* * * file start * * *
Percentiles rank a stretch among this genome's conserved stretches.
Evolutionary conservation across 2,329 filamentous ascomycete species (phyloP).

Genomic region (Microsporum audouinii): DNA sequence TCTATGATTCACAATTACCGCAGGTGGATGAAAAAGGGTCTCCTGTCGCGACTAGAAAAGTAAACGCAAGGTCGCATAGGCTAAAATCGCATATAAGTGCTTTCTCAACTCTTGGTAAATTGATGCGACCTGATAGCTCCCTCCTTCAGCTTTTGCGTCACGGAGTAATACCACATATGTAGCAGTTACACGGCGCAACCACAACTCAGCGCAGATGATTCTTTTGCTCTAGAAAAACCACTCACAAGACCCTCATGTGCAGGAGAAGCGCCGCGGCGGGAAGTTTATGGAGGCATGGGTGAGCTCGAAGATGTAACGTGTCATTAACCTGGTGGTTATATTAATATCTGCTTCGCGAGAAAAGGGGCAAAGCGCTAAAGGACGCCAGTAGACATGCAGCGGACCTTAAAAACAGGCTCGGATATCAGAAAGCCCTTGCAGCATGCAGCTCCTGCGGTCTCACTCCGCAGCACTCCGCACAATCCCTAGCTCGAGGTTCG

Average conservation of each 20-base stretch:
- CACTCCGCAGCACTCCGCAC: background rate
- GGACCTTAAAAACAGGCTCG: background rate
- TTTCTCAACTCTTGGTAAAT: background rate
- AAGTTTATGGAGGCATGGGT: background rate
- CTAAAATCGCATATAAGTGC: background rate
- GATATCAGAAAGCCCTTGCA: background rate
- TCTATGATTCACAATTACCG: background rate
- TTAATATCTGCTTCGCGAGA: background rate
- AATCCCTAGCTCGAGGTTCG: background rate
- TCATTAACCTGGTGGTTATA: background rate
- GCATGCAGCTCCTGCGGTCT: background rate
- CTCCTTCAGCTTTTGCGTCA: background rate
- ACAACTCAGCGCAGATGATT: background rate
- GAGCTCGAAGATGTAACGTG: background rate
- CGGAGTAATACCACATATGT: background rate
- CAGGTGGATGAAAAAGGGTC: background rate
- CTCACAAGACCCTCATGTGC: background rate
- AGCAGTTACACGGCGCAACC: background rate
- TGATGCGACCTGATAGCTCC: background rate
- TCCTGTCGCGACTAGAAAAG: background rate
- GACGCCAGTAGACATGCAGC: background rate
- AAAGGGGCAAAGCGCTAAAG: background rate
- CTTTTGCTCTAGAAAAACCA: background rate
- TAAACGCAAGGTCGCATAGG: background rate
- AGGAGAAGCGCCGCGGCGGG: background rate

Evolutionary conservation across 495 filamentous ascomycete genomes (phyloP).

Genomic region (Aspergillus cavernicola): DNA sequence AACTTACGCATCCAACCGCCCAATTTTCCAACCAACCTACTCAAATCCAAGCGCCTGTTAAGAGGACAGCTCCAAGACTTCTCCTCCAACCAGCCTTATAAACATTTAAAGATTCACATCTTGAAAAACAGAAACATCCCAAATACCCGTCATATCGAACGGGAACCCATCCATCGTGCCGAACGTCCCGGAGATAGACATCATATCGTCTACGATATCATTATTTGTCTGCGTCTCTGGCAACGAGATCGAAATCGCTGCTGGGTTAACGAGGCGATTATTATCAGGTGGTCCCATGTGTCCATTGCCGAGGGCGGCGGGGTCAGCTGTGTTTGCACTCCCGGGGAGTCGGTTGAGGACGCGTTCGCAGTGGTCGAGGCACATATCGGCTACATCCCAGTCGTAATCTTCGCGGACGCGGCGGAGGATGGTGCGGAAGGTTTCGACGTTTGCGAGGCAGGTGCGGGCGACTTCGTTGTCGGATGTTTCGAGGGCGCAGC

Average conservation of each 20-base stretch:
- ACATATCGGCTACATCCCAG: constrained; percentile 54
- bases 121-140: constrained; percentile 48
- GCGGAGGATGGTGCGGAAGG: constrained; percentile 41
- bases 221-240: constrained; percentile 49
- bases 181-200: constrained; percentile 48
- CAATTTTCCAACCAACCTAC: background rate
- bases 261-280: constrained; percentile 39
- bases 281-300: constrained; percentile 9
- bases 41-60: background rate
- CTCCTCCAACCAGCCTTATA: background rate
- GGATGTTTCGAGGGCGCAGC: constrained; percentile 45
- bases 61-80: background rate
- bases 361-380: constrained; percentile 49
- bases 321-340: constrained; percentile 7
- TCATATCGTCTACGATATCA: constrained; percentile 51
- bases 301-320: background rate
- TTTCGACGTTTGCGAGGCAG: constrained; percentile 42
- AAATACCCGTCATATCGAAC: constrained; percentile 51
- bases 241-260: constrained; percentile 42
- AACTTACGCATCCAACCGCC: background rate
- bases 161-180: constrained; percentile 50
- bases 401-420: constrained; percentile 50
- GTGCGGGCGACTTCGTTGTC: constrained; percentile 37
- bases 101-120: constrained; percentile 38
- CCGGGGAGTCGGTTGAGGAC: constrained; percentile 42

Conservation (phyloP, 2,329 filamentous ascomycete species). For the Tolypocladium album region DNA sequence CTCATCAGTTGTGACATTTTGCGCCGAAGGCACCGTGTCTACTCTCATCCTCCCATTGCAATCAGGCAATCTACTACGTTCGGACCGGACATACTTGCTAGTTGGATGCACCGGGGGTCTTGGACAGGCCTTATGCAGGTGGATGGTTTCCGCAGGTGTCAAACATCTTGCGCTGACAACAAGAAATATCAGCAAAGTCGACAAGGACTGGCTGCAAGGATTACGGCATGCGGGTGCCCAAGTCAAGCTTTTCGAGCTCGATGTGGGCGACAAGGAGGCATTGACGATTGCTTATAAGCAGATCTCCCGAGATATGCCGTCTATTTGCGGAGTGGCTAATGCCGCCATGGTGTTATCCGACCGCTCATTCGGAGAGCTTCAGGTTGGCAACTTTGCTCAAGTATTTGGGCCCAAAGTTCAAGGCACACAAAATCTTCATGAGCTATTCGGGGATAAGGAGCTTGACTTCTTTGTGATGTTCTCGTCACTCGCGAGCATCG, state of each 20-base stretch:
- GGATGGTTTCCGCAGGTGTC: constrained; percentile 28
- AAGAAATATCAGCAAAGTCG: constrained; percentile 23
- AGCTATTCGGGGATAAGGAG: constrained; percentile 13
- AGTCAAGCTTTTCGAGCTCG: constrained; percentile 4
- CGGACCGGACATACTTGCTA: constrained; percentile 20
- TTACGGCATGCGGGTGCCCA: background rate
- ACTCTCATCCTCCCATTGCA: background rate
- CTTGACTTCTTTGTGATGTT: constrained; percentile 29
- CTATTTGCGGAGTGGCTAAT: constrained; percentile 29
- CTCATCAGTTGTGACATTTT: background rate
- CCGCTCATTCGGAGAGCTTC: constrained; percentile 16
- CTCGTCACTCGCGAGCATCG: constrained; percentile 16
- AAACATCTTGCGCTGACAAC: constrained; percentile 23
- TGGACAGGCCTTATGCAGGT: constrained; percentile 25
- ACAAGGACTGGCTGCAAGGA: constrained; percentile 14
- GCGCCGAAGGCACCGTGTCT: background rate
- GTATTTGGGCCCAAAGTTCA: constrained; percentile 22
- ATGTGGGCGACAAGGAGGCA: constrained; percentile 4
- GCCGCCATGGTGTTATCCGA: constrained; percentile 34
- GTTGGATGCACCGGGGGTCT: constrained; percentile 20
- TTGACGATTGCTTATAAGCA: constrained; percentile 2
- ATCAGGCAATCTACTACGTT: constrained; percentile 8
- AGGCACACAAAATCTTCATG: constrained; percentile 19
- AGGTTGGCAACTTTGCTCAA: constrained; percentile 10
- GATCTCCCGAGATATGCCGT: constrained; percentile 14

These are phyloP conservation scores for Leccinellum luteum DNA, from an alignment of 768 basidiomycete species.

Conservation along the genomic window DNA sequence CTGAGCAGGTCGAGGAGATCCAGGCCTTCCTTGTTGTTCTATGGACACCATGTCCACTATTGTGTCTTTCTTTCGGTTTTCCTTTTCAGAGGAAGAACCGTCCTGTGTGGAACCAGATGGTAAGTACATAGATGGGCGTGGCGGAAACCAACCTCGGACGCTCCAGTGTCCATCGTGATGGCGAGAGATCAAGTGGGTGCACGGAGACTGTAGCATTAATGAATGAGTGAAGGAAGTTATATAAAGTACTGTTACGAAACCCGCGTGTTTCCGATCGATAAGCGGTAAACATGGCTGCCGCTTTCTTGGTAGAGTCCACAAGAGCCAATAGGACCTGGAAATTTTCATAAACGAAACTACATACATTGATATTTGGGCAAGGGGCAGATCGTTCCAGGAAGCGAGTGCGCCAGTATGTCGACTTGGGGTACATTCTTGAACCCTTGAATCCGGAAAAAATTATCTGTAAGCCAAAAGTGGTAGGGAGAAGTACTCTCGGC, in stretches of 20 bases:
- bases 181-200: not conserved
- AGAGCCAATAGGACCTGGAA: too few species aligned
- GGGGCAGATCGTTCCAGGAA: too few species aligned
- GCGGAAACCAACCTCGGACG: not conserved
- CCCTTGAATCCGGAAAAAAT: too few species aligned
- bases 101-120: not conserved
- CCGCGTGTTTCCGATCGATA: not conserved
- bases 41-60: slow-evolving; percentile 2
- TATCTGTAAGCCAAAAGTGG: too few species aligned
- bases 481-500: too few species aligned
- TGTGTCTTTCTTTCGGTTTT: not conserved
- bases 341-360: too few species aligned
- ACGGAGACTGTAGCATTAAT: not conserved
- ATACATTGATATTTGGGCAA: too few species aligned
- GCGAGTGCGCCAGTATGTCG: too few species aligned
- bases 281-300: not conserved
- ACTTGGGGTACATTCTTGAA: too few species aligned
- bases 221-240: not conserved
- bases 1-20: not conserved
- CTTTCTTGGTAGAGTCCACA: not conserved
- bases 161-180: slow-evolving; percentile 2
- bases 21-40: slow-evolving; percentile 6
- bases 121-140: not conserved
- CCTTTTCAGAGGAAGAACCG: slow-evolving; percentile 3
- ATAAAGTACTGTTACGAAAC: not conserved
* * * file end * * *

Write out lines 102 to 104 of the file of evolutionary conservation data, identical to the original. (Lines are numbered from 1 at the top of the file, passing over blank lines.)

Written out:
- ACTTGGGGTACATTCTTGAA: too few species aligned
- bases 221-240: not conserved
- bases 1-20: not conserved